So this annual, community-supported calendar of events celebrating technology, entrepreneurship and innovation in Philadelphia will have a role for as long as those subjects warrant local on-boarding. Led by us at local tech news network Technical.ly, some 50 partners put together 150 events during a 10-day period ending this past weekend. And though we’re still collecting survey results and feedback from attendees, organizers and supporters, the early feedback I remains consistent with past years: (a) the collective calendar brings more people out to all our events and (b) the attendees include community-regulars and, just as important, people trying to better understand how to join in.
When that stops, that’s likely when PTW (and events like it) cease to matter. What does change each year is what stands out to me as particularly telling or representative from the calendar. That’s where I’m often most proud.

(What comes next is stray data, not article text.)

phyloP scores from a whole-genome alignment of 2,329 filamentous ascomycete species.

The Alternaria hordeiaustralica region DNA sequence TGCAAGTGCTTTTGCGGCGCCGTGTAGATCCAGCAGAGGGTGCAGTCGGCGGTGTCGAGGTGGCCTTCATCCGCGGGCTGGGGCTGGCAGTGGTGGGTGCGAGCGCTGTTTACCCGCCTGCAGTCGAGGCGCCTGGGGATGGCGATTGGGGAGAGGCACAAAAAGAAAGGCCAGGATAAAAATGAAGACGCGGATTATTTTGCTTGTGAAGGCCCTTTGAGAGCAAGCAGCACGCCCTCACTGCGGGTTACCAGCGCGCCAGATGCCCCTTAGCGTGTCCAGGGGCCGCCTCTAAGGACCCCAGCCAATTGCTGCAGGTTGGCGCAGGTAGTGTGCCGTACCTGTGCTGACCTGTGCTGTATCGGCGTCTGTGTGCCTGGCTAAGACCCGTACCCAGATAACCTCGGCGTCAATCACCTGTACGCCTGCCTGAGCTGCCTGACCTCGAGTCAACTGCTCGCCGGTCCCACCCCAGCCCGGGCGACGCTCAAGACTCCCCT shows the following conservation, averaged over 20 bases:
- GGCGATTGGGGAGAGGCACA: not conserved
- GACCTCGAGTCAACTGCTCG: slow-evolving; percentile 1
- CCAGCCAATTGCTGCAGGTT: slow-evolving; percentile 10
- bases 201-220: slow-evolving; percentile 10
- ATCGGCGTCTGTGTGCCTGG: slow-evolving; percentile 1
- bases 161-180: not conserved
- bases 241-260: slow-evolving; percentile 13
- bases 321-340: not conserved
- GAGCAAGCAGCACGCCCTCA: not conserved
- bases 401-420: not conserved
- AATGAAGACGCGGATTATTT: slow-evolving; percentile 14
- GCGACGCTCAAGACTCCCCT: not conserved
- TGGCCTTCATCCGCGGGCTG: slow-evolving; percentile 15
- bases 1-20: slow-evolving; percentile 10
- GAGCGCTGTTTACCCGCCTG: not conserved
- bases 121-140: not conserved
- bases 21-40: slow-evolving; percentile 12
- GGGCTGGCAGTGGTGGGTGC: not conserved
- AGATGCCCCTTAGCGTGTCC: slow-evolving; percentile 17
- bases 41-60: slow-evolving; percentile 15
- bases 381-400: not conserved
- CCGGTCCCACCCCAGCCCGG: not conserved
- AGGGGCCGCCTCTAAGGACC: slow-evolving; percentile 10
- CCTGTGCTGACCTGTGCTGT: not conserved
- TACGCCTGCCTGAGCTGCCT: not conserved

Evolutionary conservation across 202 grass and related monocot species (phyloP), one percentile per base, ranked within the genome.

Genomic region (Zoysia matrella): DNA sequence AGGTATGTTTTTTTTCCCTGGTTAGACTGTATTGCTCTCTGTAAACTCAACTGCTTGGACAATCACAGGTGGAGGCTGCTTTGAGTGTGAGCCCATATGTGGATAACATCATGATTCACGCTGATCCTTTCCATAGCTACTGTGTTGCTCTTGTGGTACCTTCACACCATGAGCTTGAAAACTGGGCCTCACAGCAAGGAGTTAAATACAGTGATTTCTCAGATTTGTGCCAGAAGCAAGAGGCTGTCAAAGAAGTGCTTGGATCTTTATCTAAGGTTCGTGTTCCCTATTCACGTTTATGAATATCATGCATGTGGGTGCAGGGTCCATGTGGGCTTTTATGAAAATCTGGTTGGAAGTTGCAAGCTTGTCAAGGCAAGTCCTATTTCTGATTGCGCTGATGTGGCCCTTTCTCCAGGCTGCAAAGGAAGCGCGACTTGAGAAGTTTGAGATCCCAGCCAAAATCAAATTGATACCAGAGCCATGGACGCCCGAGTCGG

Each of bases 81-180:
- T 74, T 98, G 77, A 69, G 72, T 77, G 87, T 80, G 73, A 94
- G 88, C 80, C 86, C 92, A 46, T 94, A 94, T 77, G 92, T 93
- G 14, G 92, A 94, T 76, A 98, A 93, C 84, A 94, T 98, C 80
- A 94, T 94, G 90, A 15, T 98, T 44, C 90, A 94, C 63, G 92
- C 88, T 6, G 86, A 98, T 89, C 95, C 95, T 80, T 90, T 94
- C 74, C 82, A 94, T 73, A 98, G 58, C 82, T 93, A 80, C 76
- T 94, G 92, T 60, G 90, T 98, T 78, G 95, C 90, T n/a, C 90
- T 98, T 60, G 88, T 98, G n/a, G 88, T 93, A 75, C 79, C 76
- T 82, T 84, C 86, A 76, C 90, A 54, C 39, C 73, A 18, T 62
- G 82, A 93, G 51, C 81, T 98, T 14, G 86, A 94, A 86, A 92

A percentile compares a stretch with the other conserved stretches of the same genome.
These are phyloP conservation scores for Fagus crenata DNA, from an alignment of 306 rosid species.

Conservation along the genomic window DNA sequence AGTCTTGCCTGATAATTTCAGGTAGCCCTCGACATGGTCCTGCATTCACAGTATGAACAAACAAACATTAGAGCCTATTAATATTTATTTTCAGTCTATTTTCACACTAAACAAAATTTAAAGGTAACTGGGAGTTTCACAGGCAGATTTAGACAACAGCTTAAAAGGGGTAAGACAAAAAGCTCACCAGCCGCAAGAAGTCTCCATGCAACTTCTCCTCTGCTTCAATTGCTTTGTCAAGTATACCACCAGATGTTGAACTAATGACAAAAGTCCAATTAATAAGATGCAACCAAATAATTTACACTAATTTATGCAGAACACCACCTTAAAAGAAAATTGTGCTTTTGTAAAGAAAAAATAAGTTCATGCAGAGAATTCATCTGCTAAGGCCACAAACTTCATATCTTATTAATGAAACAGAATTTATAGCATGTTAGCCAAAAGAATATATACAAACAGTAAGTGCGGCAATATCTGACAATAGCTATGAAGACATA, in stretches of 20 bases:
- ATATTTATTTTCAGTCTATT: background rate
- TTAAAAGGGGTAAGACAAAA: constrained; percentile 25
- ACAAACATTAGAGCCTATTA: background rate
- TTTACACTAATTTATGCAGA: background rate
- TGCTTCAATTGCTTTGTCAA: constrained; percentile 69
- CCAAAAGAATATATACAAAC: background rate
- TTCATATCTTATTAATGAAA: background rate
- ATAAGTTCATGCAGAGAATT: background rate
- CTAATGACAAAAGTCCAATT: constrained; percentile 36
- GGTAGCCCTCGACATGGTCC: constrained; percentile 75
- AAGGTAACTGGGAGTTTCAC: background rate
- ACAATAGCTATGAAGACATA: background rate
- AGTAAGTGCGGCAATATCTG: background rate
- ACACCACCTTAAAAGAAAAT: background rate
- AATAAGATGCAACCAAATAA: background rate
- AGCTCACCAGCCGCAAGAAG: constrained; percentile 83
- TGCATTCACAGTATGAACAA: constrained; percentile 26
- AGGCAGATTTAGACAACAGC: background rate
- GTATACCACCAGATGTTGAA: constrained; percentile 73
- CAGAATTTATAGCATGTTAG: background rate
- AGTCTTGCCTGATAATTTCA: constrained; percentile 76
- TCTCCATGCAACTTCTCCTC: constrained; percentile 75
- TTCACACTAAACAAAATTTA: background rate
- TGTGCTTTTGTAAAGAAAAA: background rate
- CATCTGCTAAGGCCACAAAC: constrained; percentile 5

Continue reading What made me proud about our sixth annual Philly Tech Week
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In front of an audience of 150 civil servants and economic development executives from throughout the mid-Atlantic, I interviewed last week Philadelphia Mayor Elect Jim Kenney for the second annual Rise conference on civic innovation we at Technical.ly organize.
Find the transcript and write-up here. Below listen to the audio,
Continue reading Here’s the audio from my on-stage interview of Philadelphia Mayor Elect Jim Kenney
Raising prices for a product or service is challenging. One strategy is to keep the headline price but simply offer a cheaper product — fewer chips in the bag, fewer deliverables in the sponsorship package.
But what happens when you so misfired from the get go that you can’t sneak in a change? Or, what if your product or service has simply gotten far better and more competitive?
I’ve heard lots of advice on how founders and early stage companies often start off by charging too little and need to try to maximize their ask early on. Too bad I didn’t know that starting Technical.ly — because our business team still struggles with the legacy of our pricing strategy from our founding, some six years ago.
Continue reading What happens to old customers when your prices go up